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Opinion: Troubling Job Numbers Especially Troubling for NJ

Any way you add it up, the post-recession employment recovery is going to be long and difficult.

James W. Hughes

When it comes to returning the labor market to its pre-recession state of health, both the nation and New Jersey face a long road back.

Most people know the Great Recession of 2007 to 2009 was the worst employment setback in the U.S. since the Great Depression. What fewer may realize is just how long it might take to return to the pre-recession labor market conditions of 2007. Some basic number-crunching suggests that it could be seven more years until that day arrives, and even then there are no guarantees.

What’s more, with every state in the nation seeking to return its citizens to work, New Jersey will face an especially challenging and competitive interstate job market.

Joseph J. Seneca

That’s the troubling picture emerging in data from a number of sources. And a review of that data can help explain just why the recovery of the labor market may take so long.

As determined by the Business Cycle Dating Committee of the National Bureau of Economic Research (NBER), the Great Recession started in December 2007, the peak of the last economic expansion. While NBER has yet to declare an official end date, it is likely to peg it at sometime in the third quarter of 2009, when the change in gross domestic product (GDP) -- the total output of the U.S. economy -- turned from negative to positive.

Yet private-sector payroll employment in the U.S. continued to decline through the end of 2009. The scale of the losses has been record-setting. The U.S. Bureau of Labor Statistics (BLS) first began compiling payroll employment statistics in 1939. In the subsequent 71 years, the two largest annual private-sector job losses occurred in 2008 and 2009. In 2008, a record was set when 3.8 million private-sector jobs were lost; that record fell the following year, when 4.7 million private-sector jobs were lost. In total, 8.5 million private-sector jobs vanished between December 2007 and December 2009.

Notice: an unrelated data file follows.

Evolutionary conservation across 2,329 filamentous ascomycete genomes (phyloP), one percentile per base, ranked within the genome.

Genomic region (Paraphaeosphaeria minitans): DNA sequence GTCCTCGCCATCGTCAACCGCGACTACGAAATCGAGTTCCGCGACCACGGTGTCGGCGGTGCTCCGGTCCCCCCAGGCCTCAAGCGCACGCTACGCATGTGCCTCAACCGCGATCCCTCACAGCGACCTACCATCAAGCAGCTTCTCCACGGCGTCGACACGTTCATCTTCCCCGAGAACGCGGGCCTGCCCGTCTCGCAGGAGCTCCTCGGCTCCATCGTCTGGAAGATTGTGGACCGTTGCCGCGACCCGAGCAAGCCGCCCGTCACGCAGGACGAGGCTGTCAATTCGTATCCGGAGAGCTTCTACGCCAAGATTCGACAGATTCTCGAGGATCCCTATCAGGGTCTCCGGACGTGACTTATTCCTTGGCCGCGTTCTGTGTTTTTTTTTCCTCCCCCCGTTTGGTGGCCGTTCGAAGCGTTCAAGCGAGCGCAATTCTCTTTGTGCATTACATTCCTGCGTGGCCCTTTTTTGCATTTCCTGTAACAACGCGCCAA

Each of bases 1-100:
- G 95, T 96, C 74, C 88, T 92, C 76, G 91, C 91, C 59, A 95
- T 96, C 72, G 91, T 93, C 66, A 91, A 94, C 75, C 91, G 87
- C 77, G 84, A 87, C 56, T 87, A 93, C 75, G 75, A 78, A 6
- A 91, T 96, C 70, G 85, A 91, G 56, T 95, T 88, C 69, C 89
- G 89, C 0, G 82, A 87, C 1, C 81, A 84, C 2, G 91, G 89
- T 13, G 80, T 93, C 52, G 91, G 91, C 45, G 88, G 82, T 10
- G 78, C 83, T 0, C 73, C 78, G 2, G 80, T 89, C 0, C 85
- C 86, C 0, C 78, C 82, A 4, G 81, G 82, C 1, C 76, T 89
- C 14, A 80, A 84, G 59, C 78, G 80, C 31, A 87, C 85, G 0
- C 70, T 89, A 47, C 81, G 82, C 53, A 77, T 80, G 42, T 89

It’s the depth of the employment deficit that makes the recovery numbers so troubling. The current deficit is measured as the sum of the heavy job losses that began in December 2007 plus the jobs needed to accommodate the demographically driven labor-force growth that took place during the downturn. To eliminate the current jobs deficit, and to accommodate future labor-force growth, it will likely take the American economy until 2017 to return to the pre-recession conditions of December 2007, when unemployment was 5 percent. Even if the nation experiences above-average annual employment growth for a sustained period of time, it’s unlikely to speed the jobs recovery.

How big a factor is the need to accommodate labor force growth? The U.S. BLS projected that the nation’s labor force would expand by 1.26 million persons per year from 2008 to 2018. Thus, the U.S. needs to add approximately 1.3 million jobs per year during this period -- consisting of private-sector and government payroll employment, as well as contract (non-payroll) employment -- simply to hold the unemployment rate constant.